You will be redirected back to your article in seconds

McDonough celebrates healthy body, career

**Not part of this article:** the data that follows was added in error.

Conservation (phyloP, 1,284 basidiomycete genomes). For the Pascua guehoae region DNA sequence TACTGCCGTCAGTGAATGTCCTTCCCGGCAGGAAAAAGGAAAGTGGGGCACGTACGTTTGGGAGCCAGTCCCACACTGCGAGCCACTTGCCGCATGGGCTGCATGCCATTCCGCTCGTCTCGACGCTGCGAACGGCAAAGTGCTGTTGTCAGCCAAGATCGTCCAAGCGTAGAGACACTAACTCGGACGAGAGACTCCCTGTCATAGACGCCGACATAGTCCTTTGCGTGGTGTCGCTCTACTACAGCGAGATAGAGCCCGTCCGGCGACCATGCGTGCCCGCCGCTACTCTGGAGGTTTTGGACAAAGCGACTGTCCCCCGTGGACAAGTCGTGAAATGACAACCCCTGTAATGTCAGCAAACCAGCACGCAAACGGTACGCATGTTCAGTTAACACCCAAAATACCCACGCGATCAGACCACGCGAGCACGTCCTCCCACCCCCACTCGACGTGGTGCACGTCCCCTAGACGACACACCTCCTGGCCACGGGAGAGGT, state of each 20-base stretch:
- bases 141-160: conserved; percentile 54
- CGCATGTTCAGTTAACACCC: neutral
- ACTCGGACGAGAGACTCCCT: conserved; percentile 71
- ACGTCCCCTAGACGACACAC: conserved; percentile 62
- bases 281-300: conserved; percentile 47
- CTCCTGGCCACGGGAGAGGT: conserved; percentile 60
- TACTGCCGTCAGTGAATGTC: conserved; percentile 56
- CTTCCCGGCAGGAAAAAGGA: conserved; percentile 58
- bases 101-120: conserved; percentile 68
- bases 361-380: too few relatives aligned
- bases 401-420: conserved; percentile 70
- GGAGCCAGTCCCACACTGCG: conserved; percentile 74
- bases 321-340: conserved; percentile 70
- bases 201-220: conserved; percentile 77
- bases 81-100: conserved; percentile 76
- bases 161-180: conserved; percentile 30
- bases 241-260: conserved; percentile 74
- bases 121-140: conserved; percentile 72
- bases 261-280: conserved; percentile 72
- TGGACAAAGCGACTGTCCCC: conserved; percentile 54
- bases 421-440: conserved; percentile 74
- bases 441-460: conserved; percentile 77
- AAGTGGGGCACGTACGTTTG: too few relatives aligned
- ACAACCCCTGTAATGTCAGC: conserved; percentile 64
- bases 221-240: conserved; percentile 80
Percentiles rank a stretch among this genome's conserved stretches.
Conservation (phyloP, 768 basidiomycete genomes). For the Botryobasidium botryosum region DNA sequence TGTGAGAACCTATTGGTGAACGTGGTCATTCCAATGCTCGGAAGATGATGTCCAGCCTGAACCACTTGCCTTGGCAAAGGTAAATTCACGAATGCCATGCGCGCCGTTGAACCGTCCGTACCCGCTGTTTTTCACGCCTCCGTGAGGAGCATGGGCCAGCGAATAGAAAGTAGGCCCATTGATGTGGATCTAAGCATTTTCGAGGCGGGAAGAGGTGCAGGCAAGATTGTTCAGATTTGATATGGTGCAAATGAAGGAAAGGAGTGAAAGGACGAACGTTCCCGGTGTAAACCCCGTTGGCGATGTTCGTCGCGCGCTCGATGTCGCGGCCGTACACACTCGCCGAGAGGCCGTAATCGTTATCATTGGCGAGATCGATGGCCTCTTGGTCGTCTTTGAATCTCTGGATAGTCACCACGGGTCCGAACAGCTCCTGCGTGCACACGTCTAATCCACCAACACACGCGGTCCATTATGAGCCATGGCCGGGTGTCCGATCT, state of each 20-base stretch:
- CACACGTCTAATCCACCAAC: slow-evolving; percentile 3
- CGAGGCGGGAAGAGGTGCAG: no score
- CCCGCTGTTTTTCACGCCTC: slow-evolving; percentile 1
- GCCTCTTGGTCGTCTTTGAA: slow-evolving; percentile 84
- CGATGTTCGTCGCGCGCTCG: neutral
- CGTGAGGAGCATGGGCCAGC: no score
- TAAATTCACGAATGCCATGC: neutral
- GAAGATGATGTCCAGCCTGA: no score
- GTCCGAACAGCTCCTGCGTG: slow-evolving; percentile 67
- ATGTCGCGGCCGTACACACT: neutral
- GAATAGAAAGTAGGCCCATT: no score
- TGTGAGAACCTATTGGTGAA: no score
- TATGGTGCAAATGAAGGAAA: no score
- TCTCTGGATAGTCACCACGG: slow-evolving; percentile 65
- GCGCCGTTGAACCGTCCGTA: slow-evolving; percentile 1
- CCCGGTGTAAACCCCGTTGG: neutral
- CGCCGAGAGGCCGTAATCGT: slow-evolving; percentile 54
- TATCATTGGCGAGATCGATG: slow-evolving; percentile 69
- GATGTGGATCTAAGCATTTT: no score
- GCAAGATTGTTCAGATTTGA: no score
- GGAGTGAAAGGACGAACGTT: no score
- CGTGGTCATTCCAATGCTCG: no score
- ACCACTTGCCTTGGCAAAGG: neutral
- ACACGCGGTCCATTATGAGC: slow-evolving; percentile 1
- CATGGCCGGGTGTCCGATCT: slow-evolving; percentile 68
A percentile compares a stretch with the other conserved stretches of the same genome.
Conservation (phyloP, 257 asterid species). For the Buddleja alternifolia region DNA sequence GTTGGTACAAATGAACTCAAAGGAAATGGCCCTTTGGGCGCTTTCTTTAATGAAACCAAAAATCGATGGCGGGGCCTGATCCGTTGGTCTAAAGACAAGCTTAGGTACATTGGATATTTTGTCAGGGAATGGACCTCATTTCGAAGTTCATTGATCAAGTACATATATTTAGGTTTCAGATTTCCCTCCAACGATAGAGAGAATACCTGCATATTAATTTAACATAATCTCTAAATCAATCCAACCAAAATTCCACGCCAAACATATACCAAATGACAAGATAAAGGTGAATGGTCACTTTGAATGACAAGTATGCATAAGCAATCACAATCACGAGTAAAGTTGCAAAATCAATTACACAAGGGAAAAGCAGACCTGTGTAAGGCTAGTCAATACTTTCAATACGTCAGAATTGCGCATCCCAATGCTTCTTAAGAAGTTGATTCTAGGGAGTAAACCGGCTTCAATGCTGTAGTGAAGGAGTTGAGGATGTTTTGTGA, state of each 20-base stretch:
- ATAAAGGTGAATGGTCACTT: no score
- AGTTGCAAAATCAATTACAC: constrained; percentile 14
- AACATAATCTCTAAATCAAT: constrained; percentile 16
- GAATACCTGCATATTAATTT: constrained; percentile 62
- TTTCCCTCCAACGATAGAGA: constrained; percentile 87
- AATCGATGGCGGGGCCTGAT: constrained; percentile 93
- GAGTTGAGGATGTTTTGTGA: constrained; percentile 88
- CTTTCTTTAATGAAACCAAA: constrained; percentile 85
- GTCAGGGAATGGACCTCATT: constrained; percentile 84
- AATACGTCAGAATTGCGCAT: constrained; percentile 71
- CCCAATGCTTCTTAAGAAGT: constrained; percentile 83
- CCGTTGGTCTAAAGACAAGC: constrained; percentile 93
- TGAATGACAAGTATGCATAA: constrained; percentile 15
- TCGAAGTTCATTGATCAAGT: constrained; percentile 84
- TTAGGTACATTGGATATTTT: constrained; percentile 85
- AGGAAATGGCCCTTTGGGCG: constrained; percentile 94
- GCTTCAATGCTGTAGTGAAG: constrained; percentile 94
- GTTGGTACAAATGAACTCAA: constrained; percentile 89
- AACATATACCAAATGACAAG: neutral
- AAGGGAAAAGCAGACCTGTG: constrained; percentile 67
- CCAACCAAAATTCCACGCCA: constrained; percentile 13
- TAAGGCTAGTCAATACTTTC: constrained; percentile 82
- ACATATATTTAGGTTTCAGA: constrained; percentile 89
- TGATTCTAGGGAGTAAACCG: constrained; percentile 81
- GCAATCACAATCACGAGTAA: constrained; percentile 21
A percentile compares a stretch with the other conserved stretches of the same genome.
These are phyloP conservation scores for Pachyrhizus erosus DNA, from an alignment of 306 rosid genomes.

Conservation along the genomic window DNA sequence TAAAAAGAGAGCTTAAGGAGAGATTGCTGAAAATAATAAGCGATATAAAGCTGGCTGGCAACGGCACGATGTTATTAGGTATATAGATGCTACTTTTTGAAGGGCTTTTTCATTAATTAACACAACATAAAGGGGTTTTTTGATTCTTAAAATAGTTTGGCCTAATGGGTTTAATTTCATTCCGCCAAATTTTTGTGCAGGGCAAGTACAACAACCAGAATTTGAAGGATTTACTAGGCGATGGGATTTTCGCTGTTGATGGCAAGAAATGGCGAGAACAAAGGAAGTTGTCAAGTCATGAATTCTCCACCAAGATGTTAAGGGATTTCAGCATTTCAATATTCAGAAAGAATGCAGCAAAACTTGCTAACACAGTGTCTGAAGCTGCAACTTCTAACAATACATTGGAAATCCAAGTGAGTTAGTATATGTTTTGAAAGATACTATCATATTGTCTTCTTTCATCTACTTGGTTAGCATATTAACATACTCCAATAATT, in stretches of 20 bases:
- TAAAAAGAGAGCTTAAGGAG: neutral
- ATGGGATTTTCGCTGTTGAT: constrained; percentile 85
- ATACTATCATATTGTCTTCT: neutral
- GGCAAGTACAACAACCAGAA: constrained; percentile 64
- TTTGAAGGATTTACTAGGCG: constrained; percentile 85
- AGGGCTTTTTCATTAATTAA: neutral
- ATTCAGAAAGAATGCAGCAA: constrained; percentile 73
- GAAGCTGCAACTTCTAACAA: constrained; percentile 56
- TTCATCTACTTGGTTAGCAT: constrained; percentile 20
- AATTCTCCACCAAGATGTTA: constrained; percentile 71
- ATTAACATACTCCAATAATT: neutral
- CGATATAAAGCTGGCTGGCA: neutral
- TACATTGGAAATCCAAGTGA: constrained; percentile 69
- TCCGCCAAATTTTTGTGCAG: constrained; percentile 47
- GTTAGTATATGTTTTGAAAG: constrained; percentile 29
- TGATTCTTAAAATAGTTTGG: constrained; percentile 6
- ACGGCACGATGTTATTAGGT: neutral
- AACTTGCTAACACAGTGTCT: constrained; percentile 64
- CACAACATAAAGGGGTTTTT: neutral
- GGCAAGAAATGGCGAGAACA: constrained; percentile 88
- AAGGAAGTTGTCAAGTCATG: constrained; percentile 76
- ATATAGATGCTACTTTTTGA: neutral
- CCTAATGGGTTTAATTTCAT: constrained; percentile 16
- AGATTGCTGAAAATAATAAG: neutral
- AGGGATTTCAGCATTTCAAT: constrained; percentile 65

GOOD MORNING: “I feel my life is back — it’s been a battle,” Mary McDonough says with a sigh of relief. Audiences saw signs of her recovery last Sunday on “A Walton Easter,” but there’s more to come. McDonough, who has lupus, will be seen on the May 1 “ER” seg as a lupus-afflicted patient who receives a kidney transplant from her brother (played by Gabriel Mick). “I was glad to play someone who has lupus,” she told me. “Fortunately, I have non-organ affected lupus.” McDonough believes she became afflicted by the disease as a result of having breast implants 10 years ago. She admits having them “for vanity; it was totally my fault.” She became ill and kept working “but it (lupus) took its toll on my health.” She had the implants taken out three years ago and has been on a campaign to educate women nationwide about the dangers and risks, etc. “I now look and feel much better. But it took a toll on my life — my marriage (she was divorced) — and my 4-year-old daughter could have some of the second-generation symptoms, but not necessarily lupus.” Sadly, she says, “There’s not a lot of empathy for women who did it. ‘Oh, you’re vain’ is the comment.” She’s also completed an indie film, “One of Those Nights,” which she says is the “most risque, sexiest role I’ve ever played — and I never got that kind of role offer when I had big boobs!” But, she notes, director Lina Shanklin “told me she didn’t hire me for my boobs, but for my talent.” The movie, which co-stars Jared Seide and Orson Bean, “sneaks” April 30. … McDonough, who started on “The Waltons” when she was 10 (and 20 when it wound), says she and co-star John Warmsley are now hoping to produce a “Waltons” special as a tribute to Earl Hamner. “All of us want to do more (‘Waltons’),” Mary says. They have all remained close friends through the years, especially McDonough and Richard Thomas.